Q: Do you have a patient story you can share that highlights the importance of the work that you do?

Dr. Spivack: So many stories, so little time…these demonstrate less the concern over a tooth, and more the concern for our patients as individuals.

A 15-year old girl with cerebral palsy, seizures and extremely challenging behaviors who kept biting her lip to the point of ripping most of the lip tissue free and resulting in infections that spread to her lungs–we were able to save her teeth for years by fitting her with a custom-designed mouthguard to allow healing and restoration of function, and recovery of full pulmonary health.

A severely physically and cognitively disabled 32-year-old man who had been seen by several other dentists came for comprehensive care, brought by his 70-year-old mother. On evaluation, we noticed his severely labored breathing and compromised pulmonary function, malnutrition and poor medical follow-up. We talked his mother into allowing us to bring him to the ER, from where he was admitted to the hospital for a week of intense care and was discharged home with plans for proper follow-up, in-home therapy and social work support.

Q: What are the top three things you think we should know about dentistry for special needs populations and the relationship to overall health?

Dr. Spivack: Many of our patients are nonverbal or have limited verbal abilities. They often cannot express their needs for care, including the presence of infection or pain. Because of the many physical disabilities faced by our patients, including their often-precarious pulmonary status, dental care is not optional—it is, literally, in many cases, life or death.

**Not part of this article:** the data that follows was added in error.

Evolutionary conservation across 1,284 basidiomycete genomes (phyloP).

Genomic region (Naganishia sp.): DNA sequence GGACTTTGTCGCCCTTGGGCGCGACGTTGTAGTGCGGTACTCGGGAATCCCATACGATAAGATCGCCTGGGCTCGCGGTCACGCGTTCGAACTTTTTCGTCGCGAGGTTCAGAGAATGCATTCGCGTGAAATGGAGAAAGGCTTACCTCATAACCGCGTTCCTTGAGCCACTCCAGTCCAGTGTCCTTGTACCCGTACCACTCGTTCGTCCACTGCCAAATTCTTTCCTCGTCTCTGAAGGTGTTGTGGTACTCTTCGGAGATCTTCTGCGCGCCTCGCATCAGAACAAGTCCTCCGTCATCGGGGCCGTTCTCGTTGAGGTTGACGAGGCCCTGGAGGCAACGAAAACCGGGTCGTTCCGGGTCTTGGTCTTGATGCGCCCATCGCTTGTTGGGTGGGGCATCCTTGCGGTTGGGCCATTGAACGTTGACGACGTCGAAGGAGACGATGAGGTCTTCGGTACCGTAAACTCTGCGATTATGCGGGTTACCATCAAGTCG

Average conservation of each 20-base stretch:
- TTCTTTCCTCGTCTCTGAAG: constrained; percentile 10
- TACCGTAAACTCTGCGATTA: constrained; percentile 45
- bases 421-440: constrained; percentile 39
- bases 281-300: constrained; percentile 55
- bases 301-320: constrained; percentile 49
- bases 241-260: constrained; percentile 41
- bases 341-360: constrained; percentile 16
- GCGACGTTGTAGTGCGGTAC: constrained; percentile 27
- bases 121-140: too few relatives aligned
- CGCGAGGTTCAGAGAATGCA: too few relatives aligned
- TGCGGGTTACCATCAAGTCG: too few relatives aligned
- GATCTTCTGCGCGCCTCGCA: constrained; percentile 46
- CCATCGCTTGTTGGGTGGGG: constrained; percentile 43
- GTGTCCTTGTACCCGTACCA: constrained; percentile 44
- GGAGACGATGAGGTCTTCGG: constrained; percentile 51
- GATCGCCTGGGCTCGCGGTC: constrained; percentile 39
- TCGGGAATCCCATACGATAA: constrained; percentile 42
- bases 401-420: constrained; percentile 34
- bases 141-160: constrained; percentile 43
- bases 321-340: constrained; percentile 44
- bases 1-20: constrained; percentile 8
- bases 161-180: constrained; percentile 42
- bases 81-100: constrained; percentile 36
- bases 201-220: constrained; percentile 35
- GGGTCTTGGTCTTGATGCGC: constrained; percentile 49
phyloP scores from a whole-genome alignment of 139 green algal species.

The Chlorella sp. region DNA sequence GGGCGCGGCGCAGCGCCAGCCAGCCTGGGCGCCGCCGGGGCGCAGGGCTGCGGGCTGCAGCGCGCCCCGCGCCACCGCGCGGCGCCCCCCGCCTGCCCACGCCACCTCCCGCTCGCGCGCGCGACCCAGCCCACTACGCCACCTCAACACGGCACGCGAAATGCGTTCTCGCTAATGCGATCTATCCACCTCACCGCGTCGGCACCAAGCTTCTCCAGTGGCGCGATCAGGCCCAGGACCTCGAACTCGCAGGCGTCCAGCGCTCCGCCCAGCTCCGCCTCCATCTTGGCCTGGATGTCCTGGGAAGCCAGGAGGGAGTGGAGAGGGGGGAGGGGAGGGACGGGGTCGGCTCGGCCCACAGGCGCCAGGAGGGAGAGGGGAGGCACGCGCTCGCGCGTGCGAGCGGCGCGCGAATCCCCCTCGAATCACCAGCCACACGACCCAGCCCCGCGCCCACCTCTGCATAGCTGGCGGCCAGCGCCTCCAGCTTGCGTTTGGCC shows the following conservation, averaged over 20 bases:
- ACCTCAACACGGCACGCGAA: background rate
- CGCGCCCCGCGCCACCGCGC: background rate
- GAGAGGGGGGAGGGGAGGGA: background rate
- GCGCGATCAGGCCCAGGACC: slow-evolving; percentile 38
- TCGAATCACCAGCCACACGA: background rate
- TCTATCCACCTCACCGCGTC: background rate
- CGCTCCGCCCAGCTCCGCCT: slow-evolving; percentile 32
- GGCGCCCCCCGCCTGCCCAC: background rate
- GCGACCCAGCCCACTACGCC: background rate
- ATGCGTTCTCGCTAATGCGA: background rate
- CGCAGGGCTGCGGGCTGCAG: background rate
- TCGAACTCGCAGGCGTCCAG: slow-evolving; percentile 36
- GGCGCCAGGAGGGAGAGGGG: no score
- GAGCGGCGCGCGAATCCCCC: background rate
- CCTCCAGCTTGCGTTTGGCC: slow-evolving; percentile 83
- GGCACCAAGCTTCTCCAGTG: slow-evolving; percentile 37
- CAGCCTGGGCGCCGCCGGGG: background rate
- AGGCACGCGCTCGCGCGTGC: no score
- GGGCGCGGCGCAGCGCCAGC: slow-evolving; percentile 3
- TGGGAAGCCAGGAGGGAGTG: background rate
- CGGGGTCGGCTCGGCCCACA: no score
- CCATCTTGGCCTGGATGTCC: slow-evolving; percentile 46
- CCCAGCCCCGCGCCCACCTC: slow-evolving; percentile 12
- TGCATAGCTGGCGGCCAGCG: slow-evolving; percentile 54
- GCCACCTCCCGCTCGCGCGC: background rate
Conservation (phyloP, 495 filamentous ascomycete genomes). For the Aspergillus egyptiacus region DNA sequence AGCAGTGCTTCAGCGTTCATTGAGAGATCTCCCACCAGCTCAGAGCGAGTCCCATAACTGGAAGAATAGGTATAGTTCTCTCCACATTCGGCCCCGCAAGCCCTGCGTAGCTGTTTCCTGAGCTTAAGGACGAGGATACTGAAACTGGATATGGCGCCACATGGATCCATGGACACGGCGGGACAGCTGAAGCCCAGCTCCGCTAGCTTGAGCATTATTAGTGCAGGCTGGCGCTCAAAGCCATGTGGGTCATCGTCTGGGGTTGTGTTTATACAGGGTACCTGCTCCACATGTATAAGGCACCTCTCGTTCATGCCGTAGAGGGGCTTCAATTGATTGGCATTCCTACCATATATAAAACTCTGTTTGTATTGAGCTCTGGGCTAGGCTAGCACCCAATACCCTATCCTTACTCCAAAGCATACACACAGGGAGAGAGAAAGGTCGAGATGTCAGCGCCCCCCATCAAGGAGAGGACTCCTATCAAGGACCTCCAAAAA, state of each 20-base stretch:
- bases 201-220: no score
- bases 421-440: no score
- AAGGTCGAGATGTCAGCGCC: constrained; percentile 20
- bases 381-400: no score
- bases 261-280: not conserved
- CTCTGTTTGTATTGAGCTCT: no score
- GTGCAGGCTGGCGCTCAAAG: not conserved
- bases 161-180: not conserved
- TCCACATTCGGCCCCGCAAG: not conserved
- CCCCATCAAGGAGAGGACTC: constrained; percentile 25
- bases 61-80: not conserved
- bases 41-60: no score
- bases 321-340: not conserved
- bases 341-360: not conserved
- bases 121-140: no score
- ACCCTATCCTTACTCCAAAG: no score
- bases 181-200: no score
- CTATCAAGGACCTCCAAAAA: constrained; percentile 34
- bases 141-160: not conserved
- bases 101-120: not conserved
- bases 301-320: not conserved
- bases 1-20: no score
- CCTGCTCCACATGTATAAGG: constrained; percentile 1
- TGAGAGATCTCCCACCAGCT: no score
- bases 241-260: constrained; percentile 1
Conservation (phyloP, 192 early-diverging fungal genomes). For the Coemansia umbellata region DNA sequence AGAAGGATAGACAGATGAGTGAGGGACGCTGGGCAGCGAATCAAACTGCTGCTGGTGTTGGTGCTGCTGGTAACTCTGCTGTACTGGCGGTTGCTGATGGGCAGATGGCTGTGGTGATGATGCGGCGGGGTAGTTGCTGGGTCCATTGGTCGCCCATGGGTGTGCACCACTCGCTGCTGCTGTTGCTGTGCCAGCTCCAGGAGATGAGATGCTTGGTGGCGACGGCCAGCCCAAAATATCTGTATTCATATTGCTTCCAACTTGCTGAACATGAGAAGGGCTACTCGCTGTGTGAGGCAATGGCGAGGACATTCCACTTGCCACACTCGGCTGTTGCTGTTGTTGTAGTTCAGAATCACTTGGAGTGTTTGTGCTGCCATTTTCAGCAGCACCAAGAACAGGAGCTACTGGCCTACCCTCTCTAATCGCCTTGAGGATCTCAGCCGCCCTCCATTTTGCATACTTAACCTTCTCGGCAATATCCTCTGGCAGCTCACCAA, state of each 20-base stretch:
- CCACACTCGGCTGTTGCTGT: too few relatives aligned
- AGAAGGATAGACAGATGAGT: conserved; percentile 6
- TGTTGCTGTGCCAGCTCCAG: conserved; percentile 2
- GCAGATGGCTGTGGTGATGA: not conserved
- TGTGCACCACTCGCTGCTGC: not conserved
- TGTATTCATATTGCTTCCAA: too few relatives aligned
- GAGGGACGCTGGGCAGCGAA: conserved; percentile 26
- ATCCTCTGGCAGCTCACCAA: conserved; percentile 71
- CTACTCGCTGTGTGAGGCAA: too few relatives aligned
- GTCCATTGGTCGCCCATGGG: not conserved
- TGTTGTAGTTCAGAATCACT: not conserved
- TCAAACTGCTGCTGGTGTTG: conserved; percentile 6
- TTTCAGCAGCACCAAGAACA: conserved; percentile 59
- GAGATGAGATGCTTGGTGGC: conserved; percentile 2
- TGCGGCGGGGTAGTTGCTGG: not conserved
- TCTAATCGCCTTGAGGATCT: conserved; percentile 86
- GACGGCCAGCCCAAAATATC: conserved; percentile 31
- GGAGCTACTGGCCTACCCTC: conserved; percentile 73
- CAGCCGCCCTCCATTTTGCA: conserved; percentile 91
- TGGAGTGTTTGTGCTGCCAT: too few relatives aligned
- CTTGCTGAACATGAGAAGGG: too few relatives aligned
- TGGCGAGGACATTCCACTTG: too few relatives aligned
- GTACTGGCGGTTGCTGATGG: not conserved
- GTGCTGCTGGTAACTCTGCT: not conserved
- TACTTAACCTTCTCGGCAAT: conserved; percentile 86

It is critical to look at the overall patient when planning dental care, which includes physical and cognitive status, social factors (including their caregivers) and the complexity of their dental needs. 

Q: What motivates and inspires the dental teams that work at the Special Care Treatment Center?

Dr. Spivack: The staff of the SCTC has been together for a long time, and we all have many years of experience in caring for this complex population of patients. We take our responsibilities for the care of our patients very seriously and often find ourselves involved in issues beyond the scope of dentistry in caring for our patients. Having seen many of them for well over a decade, they and their caregivers have become part of our extended family. Knowing our patients and contributing to their heath and successes in life is a very rewarding experience. As faculty, too, we have the unique opportunity to pass on our knowledge, experience and enthusiasm to so many others who will care for this patient population for decades to come.

Q: Is there anything else you'd like to share about the work being done at the Special Care Treatment Center?

Dr. Spivack: The state of New Jersey has a huge population of patients requiring our care. Too often we are limited in what we can accomplish due to lack of manpower or the constraints of limited operating room time. Our patients face too many challenges and getting proper dental health care should not be one of them.